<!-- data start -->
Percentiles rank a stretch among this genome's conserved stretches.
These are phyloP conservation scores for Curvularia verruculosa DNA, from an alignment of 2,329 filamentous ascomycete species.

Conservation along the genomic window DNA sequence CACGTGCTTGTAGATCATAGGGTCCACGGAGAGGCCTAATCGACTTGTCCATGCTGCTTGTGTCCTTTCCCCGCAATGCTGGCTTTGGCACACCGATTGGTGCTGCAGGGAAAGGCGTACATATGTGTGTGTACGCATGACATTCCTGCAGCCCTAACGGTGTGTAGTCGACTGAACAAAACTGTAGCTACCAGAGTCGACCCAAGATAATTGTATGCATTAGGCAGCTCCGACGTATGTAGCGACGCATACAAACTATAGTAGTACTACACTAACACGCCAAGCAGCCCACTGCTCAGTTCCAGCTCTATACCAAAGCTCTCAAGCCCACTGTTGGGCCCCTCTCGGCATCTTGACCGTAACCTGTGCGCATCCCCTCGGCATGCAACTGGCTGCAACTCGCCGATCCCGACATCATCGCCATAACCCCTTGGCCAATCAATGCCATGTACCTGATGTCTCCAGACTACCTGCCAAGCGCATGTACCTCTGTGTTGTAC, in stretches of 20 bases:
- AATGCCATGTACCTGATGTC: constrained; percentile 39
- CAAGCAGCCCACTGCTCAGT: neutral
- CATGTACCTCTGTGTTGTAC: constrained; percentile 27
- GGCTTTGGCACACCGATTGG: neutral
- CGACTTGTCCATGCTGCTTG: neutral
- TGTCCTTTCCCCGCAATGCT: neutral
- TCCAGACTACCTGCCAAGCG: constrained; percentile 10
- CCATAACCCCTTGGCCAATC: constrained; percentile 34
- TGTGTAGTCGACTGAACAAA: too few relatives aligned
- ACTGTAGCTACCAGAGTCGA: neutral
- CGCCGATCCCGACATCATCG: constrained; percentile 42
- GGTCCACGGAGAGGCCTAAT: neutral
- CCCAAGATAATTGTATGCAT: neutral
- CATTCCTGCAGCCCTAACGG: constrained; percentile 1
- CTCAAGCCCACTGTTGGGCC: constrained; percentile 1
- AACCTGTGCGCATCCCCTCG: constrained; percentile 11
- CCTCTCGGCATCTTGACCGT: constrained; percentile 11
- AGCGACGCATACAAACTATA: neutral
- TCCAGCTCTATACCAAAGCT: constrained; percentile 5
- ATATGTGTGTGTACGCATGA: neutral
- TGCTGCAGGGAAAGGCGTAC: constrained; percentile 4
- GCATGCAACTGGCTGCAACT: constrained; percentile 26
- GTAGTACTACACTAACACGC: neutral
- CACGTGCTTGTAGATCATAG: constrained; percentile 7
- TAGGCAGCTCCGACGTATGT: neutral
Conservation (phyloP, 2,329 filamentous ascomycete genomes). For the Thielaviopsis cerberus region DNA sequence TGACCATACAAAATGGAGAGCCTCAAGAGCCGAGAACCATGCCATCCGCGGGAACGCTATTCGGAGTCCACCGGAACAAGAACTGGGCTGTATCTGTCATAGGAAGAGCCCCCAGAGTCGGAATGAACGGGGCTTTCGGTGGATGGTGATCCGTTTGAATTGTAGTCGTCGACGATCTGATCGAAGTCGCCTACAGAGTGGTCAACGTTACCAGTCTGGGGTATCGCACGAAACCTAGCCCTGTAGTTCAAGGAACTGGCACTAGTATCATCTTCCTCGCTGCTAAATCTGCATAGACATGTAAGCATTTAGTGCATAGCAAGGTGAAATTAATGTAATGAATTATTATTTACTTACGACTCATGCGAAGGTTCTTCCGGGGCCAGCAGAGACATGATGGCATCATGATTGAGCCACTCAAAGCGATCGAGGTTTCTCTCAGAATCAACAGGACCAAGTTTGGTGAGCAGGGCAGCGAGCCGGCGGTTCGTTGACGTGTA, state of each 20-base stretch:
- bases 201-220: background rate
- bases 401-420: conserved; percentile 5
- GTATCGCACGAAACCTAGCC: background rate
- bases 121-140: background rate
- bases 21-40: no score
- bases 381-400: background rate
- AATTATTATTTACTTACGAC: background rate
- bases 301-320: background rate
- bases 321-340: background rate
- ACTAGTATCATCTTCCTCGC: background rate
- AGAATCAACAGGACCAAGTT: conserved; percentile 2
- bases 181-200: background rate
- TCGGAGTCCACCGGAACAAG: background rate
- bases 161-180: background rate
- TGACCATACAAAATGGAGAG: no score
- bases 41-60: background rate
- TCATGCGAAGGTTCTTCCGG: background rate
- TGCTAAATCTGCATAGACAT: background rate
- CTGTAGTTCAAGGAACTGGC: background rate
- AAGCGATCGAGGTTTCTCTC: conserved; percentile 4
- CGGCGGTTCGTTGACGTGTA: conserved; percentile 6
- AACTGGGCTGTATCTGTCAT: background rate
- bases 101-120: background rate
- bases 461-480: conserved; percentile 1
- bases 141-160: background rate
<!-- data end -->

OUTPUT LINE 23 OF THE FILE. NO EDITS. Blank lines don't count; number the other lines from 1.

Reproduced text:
- ATATGTGTGTGTACGCATGA: neutral